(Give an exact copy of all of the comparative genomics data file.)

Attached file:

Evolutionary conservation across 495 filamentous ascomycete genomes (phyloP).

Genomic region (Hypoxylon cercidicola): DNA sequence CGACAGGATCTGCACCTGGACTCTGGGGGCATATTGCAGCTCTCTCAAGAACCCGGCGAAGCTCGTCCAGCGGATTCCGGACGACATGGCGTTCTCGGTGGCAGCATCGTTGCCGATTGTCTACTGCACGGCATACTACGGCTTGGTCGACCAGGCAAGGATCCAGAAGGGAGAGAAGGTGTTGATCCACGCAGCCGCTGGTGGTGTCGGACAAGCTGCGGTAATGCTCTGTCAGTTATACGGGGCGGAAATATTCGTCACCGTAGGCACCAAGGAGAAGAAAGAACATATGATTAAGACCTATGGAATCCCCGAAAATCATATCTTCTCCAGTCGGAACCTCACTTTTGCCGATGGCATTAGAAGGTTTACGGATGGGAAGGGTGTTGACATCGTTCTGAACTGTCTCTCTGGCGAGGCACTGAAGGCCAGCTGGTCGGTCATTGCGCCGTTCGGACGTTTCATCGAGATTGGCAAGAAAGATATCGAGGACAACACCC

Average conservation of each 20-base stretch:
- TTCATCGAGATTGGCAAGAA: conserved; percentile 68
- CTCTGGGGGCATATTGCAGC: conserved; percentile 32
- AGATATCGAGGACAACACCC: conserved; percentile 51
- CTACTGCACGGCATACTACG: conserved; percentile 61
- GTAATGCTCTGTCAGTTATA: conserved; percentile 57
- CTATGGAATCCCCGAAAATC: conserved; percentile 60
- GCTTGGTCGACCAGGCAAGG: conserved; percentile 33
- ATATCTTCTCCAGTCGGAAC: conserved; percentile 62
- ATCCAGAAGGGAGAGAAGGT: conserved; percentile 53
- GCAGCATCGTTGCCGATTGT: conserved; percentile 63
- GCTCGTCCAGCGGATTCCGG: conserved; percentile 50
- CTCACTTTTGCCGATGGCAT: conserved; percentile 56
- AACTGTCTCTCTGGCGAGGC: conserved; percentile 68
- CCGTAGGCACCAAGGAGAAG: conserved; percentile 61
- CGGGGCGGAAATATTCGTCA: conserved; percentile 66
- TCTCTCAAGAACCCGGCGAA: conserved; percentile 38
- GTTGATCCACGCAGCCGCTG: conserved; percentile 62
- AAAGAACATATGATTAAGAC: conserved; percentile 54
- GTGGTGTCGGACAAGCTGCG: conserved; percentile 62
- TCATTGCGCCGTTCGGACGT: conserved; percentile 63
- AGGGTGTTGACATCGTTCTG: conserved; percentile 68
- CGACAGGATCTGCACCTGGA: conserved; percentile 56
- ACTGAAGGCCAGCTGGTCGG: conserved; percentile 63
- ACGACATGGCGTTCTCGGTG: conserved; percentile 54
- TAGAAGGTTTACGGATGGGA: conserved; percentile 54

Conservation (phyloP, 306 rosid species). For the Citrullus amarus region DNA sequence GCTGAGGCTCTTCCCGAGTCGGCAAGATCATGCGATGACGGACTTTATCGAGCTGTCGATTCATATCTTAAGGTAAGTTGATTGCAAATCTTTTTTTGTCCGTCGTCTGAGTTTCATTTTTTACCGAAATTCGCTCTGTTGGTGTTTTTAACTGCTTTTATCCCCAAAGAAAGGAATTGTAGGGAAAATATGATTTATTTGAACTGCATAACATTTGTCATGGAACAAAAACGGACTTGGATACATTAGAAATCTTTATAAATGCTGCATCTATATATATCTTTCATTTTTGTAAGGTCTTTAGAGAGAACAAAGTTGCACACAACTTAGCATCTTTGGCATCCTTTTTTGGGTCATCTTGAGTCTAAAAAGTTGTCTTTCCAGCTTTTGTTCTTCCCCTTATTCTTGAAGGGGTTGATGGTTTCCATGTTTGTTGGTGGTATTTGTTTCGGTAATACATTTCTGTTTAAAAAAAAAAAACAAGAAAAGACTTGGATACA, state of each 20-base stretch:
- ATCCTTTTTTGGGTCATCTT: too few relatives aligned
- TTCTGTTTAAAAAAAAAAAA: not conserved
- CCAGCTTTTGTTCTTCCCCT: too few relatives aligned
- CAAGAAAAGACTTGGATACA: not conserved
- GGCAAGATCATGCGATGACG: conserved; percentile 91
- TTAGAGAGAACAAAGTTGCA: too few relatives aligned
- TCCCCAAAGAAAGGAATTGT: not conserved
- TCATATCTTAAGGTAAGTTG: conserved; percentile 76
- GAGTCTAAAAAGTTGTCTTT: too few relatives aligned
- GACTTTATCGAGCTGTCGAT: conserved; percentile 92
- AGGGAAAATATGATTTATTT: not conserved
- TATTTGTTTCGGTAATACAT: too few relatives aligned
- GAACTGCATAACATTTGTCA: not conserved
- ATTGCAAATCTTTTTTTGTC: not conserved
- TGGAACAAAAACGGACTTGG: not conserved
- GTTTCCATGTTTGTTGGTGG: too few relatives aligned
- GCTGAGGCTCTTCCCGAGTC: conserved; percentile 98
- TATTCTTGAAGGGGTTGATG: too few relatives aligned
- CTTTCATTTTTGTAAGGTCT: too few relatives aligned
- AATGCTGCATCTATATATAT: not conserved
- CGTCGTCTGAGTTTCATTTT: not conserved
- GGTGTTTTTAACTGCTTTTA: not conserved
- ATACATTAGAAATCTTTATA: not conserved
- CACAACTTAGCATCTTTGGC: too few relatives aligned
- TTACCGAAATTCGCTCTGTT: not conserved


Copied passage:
Evolutionary conservation across 495 filamentous ascomycete genomes (phyloP).

Genomic region (Hypoxylon cercidicola): DNA sequence CGACAGGATCTGCACCTGGACTCTGGGGGCATATTGCAGCTCTCTCAAGAACCCGGCGAAGCTCGTCCAGCGGATTCCGGACGACATGGCGTTCTCGGTGGCAGCATCGTTGCCGATTGTCTACTGCACGGCATACTACGGCTTGGTCGACCAGGCAAGGATCCAGAAGGGAGAGAAGGTGTTGATCCACGCAGCCGCTGGTGGTGTCGGACAAGCTGCGGTAATGCTCTGTCAGTTATACGGGGCGGAAATATTCGTCACCGTAGGCACCAAGGAGAAGAAAGAACATATGATTAAGACCTATGGAATCCCCGAAAATCATATCTTCTCCAGTCGGAACCTCACTTTTGCCGATGGCATTAGAAGGTTTACGGATGGGAAGGGTGTTGACATCGTTCTGAACTGTCTCTCTGGCGAGGCACTGAAGGCCAGCTGGTCGGTCATTGCGCCGTTCGGACGTTTCATCGAGATTGGCAAGAAAGATATCGAGGACAACACCC

Average conservation of each 20-base stretch:
- TTCATCGAGATTGGCAAGAA: conserved; percentile 68
- CTCTGGGGGCATATTGCAGC: conserved; percentile 32
- AGATATCGAGGACAACACCC: conserved; percentile 51
- CTACTGCACGGCATACTACG: conserved; percentile 61
- GTAATGCTCTGTCAGTTATA: conserved; percentile 57
- CTATGGAATCCCCGAAAATC: conserved; percentile 60
- GCTTGGTCGACCAGGCAAGG: conserved; percentile 33
- ATATCTTCTCCAGTCGGAAC: conserved; percentile 62
- ATCCAGAAGGGAGAGAAGGT: conserved; percentile 53
- GCAGCATCGTTGCCGATTGT: conserved; percentile 63
- GCTCGTCCAGCGGATTCCGG: conserved; percentile 50
- CTCACTTTTGCCGATGGCAT: conserved; percentile 56
- AACTGTCTCTCTGGCGAGGC: conserved; percentile 68
- CCGTAGGCACCAAGGAGAAG: conserved; percentile 61
- CGGGGCGGAAATATTCGTCA: conserved; percentile 66
- TCTCTCAAGAACCCGGCGAA: conserved; percentile 38
- GTTGATCCACGCAGCCGCTG: conserved; percentile 62
- AAAGAACATATGATTAAGAC: conserved; percentile 54
- GTGGTGTCGGACAAGCTGCG: conserved; percentile 62
- TCATTGCGCCGTTCGGACGT: conserved; percentile 63
- AGGGTGTTGACATCGTTCTG: conserved; percentile 68
- CGACAGGATCTGCACCTGGA: conserved; percentile 56
- ACTGAAGGCCAGCTGGTCGG: conserved; percentile 63
- ACGACATGGCGTTCTCGGTG: conserved; percentile 54
- TAGAAGGTTTACGGATGGGA: conserved; percentile 54

Conservation (phyloP, 306 rosid species). For the Citrullus amarus region DNA sequence GCTGAGGCTCTTCCCGAGTCGGCAAGATCATGCGATGACGGACTTTATCGAGCTGTCGATTCATATCTTAAGGTAAGTTGATTGCAAATCTTTTTTTGTCCGTCGTCTGAGTTTCATTTTTTACCGAAATTCGCTCTGTTGGTGTTTTTAACTGCTTTTATCCCCAAAGAAAGGAATTGTAGGGAAAATATGATTTATTTGAACTGCATAACATTTGTCATGGAACAAAAACGGACTTGGATACATTAGAAATCTTTATAAATGCTGCATCTATATATATCTTTCATTTTTGTAAGGTCTTTAGAGAGAACAAAGTTGCACACAACTTAGCATCTTTGGCATCCTTTTTTGGGTCATCTTGAGTCTAAAAAGTTGTCTTTCCAGCTTTTGTTCTTCCCCTTATTCTTGAAGGGGTTGATGGTTTCCATGTTTGTTGGTGGTATTTGTTTCGGTAATACATTTCTGTTTAAAAAAAAAAAACAAGAAAAGACTTGGATACA, state of each 20-base stretch:
- ATCCTTTTTTGGGTCATCTT: too few relatives aligned
- TTCTGTTTAAAAAAAAAAAA: not conserved
- CCAGCTTTTGTTCTTCCCCT: too few relatives aligned
- CAAGAAAAGACTTGGATACA: not conserved
- GGCAAGATCATGCGATGACG: conserved; percentile 91
- TTAGAGAGAACAAAGTTGCA: too few relatives aligned
- TCCCCAAAGAAAGGAATTGT: not conserved
- TCATATCTTAAGGTAAGTTG: conserved; percentile 76
- GAGTCTAAAAAGTTGTCTTT: too few relatives aligned
- GACTTTATCGAGCTGTCGAT: conserved; percentile 92
- AGGGAAAATATGATTTATTT: not conserved
- TATTTGTTTCGGTAATACAT: too few relatives aligned
- GAACTGCATAACATTTGTCA: not conserved
- ATTGCAAATCTTTTTTTGTC: not conserved
- TGGAACAAAAACGGACTTGG: not conserved
- GTTTCCATGTTTGTTGGTGG: too few relatives aligned
- GCTGAGGCTCTTCCCGAGTC: conserved; percentile 98
- TATTCTTGAAGGGGTTGATG: too few relatives aligned
- CTTTCATTTTTGTAAGGTCT: too few relatives aligned
- AATGCTGCATCTATATATAT: not conserved
- CGTCGTCTGAGTTTCATTTT: not conserved
- GGTGTTTTTAACTGCTTTTA: not conserved
- ATACATTAGAAATCTTTATA: not conserved
- CACAACTTAGCATCTTTGGC: too few relatives aligned
- TTACCGAAATTCGCTCTGTT: not conserved